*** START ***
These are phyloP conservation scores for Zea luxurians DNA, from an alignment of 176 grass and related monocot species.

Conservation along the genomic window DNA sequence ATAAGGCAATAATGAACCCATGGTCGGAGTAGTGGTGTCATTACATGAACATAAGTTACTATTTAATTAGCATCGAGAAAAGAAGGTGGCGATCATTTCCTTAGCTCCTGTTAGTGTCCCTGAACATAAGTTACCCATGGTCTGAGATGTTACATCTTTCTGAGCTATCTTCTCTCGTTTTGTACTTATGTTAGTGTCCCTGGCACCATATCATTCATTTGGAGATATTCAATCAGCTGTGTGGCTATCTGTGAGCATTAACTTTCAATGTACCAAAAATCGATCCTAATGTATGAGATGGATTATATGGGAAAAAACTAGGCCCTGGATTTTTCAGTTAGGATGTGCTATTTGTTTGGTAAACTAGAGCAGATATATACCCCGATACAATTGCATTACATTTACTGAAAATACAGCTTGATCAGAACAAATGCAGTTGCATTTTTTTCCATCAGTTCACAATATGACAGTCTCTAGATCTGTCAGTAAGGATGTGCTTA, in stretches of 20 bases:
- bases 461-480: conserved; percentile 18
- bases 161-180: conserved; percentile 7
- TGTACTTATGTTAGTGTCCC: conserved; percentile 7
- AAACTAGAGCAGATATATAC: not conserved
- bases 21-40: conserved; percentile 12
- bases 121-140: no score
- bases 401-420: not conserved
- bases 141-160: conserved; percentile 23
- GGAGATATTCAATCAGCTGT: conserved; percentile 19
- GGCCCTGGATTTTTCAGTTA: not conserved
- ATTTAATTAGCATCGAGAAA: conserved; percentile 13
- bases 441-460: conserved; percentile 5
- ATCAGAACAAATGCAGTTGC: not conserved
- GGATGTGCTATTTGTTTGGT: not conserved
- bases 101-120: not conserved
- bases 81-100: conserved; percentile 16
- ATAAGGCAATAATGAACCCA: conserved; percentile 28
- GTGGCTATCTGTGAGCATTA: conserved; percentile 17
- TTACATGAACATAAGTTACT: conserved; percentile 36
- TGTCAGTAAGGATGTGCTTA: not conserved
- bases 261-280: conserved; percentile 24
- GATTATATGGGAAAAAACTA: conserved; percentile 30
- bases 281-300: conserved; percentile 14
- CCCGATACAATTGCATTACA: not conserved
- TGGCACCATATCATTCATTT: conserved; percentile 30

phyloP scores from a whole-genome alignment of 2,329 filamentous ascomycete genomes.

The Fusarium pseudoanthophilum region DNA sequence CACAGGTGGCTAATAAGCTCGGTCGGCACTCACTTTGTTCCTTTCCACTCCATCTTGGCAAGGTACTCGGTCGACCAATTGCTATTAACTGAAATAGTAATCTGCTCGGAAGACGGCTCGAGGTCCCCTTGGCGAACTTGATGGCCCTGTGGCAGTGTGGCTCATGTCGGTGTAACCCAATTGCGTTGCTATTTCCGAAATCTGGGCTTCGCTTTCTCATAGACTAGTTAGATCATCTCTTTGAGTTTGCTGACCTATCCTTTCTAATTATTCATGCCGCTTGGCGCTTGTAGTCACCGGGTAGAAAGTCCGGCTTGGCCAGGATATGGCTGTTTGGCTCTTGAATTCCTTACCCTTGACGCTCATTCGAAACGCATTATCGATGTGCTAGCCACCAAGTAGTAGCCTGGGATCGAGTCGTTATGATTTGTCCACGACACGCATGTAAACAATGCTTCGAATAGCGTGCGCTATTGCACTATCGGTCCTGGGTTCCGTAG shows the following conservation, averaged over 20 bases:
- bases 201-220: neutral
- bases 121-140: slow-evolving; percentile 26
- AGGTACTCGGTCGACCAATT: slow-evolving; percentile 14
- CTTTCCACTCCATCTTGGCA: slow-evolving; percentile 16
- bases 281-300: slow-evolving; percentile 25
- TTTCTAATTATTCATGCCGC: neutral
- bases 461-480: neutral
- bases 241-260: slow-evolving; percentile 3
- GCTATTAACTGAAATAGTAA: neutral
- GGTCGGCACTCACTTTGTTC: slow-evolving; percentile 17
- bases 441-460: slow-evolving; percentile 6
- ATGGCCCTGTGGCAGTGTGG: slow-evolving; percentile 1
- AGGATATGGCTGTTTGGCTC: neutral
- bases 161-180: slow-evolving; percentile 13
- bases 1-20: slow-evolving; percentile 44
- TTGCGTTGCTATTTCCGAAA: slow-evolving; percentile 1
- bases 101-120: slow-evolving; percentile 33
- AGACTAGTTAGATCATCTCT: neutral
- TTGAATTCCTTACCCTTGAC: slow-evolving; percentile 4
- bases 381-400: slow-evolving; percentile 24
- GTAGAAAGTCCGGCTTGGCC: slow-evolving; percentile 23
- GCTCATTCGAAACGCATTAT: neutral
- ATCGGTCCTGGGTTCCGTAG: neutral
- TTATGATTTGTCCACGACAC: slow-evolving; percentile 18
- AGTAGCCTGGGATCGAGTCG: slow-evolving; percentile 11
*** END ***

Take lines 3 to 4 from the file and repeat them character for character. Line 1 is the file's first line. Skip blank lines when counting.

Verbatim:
- bases 461-480: conserved; percentile 18
- bases 161-180: conserved; percentile 7